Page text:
Ethel Hazelhurst

Business confidence fell in the fourth quarter – but not as much as expected.

The business confidence index compiled by the University of Stellenbosch’s Bureau for Economic Research (BER) dipped only one point to 46 in the current quarter.

However, the BER warned: “Although confidence remained stable, all is not well. Business conditions deteriorated faster in most sectors, compared to a year ago and manufacturers shelved investment and employment plans due to heightened uncertainty and the substantially bigger constraining impact of the general political climate.”

Investec chief economist Annabel Bishop noted the index fell below its long-term average since 1980 of 46.7.

But the latest figure could have been worse, given the labour unrest in the mining and transport sectors, according to Rand Merchant Bank chief economist Ettienne le Roux.

He noted the business mood among manufacturers improved slightly, with the sectoral index climbing five points to 38. “Given its close association with mining, the impact of the wildcat strikes could easily have resulted in a sharp drop in manufacturing confidence. That it did not points to an important countervailing factor: domestic sales volumes turned out stronger during the fourth quarter than most respondents had initially anticipated, which also made up for weaker exports. As a result production levels picked up, which somewhat lifted spirits.”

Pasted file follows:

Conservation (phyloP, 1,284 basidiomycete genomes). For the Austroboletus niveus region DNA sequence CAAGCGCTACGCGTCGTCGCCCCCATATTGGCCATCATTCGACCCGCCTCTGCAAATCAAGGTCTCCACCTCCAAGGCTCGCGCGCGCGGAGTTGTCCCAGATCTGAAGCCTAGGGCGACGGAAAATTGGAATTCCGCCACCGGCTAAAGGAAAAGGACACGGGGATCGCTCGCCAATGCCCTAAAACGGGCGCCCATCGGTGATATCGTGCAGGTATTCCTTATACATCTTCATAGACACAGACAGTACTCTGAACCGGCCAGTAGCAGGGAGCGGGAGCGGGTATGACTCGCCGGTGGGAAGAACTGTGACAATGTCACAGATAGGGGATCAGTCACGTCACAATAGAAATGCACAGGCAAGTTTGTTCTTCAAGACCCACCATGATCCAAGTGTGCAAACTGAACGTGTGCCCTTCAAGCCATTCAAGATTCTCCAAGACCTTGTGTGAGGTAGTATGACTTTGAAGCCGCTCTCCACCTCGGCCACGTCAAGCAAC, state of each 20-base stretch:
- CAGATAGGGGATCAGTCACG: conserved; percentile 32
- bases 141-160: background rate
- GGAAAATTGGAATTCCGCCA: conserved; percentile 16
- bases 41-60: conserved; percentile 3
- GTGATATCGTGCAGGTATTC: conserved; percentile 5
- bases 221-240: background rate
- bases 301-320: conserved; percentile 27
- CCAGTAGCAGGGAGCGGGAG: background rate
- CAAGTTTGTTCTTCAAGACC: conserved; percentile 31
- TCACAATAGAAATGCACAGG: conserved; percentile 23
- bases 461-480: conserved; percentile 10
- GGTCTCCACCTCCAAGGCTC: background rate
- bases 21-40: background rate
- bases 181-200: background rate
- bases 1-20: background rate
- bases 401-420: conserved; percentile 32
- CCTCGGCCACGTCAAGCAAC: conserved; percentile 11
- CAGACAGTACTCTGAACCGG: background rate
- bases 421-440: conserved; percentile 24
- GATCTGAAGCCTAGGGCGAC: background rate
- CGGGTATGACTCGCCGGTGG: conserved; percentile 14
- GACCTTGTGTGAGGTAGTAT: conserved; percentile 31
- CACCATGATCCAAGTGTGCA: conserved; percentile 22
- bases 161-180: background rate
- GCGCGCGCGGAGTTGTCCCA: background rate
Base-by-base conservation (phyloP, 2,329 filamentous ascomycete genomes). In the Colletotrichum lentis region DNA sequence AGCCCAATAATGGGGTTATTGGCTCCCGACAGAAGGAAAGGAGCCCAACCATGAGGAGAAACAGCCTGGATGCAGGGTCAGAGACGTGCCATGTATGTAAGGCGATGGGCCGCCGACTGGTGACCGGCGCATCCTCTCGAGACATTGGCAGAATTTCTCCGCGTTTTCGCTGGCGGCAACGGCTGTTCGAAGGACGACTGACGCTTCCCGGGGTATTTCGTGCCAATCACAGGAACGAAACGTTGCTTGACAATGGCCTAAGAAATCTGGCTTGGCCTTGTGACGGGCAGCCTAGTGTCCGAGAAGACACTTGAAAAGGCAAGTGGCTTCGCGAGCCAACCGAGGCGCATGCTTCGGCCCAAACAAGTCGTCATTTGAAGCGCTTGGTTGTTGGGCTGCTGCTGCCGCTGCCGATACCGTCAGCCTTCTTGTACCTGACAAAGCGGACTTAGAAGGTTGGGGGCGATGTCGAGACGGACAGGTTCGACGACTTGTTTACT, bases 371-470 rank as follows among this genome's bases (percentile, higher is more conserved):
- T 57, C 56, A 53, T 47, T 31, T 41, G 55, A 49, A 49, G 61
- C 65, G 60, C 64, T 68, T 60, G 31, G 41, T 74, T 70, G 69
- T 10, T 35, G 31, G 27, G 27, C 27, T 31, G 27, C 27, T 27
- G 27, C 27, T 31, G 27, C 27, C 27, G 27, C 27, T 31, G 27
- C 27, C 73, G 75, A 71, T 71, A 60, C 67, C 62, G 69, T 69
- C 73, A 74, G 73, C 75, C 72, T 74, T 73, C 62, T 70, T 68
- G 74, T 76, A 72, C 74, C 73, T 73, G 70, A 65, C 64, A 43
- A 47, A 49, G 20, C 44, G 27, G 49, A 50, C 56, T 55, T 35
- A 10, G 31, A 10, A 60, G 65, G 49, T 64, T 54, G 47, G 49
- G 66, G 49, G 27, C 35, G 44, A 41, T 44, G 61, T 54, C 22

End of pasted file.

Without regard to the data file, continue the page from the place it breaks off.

In line with manufacturing, retail and wholesale confidence continued to rise due to the comparative strength of consumer spending. Sentiment about building activity also improved. The exception on the composite index was the new motor vehicle trade, which fell 25 points to 54.

The result could be seen as a sign that businesses are likely to increase investment spending, creating job opportunities in the process. In the second quarter capital investment by the private sector grew only 2.4 percent, while that of public corporations grew 9.1 percent and government 15.7 percent.

However, an acceleration in investment is unlikely: the stronger-than-expected sales volumes may be the result of a last fling by heavily indebted consumers. Data from banks show consumers are increasing their debt load.

Barclays Research notes that business confidence has been weak since the economy turned in the third quarter of 2009, “managing to edge above the neutral 50 line only twice – in the first quarter of last year and the first quarter of this year”.

The weak sentiment was also captured in the Kagiso purchasing managers’ index for October, which declined by 1.2 points to 47.1, the lowest level since July last year.

The outlook for the economy continues to deteriorate. Elna Moolman, the South Africa economist at Renaissance Capital, forecast 2.4 percent growth this year and 2.7 percent next year. The latter is below the consensus and government forecasts of 3 percent and the Reserve Bank’s 3.4 percent.